DNS hijacking, also referred to as DNS redirection, is a particular type of cyber attack, wherein a “bad actor” can redirect queries to a area identify server, by means of overriding TCP/IP settings often by means of hacking and modifying a server’s settings. DNS hijacking is regularly used for phishing – exhibiting pretend variations of websites that customers access and stealing information or credentials from unsuspecting users.

There are four principal methods employed by using hackers to carry out these DNS redirection attacks:


  • Local DNS Hijacking – Hackers will install malware on an character user’s computer, allowing them to trade the local DNS settingds and redirect that consumer to malicious net sites.
  • Router DNS Hijacking – Often times, your routers default password has by no means been changed. This provides an probability for hackers. Malicious actors can take over a router overwrite the traditional DNS settings, affecting all customers who are making use of that router.
  • Man in the Middle Attack – This approach permits hackers to intercept verbal exchange between a person and the DNS server, altering the IP addresses of particular websites to redirect the person to a malicious site.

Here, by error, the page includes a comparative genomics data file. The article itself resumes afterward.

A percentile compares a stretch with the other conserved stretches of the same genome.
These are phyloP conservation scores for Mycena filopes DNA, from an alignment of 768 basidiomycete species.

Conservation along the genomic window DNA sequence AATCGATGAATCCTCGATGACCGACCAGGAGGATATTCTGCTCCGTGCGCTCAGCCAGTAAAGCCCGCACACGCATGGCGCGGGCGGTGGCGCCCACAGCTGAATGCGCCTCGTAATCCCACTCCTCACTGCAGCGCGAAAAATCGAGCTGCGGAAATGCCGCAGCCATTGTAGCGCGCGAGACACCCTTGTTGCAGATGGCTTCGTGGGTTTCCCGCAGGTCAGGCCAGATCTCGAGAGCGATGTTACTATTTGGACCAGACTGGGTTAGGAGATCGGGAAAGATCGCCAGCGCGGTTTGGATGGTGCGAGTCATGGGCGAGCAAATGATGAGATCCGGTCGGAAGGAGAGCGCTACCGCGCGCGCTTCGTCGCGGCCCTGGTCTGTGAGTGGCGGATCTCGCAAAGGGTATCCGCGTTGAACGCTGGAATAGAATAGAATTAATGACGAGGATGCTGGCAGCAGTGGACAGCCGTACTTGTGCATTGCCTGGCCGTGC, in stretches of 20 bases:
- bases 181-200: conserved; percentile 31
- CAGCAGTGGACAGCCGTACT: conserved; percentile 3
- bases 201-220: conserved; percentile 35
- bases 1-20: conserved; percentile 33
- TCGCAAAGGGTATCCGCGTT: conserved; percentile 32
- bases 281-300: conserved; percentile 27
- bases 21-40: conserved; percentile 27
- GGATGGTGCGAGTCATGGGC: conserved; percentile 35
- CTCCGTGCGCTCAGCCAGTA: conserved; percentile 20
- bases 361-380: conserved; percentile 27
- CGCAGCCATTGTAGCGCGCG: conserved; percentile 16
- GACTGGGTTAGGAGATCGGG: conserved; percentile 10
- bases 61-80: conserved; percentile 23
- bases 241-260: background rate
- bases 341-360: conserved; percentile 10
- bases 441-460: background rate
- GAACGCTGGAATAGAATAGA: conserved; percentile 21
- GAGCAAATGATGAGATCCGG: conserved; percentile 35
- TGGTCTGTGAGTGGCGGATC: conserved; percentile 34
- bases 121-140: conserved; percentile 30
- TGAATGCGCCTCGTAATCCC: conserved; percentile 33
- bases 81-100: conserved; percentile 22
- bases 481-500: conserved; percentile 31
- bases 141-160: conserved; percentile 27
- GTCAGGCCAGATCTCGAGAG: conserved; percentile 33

• Rogue DNS Server – In this instance, hackers will compromise a DNS server and alter the DNS records to redirect DNS requests to malicious sites that they control.


How to stop DNS Hijacking


  • Good Security Software

The most necessary step is to make use of accurate safety software program that will prevent malware, such as DNS changers from being installed on user’s difficult drives.

Whereas hardware-based firewalls are optimal, if you do no longer presently have a firewall, you can, at minimum, flip on your routers built-in firewall.

  • Identify Resolvers on your Network

Any unneeded DNS resolvers have to be decommissioned. Required resolvers must be established at the back of the firewall with no access to users backyard of the organization.

  • Restrict Access to Name Server

Utilizing each physical security, as nicely as a firewall, require multi-factor access.

  • Patch Known Vulnerabilities

Hackers robotically seem for inclined DNS servers so make certain your patches are up to date.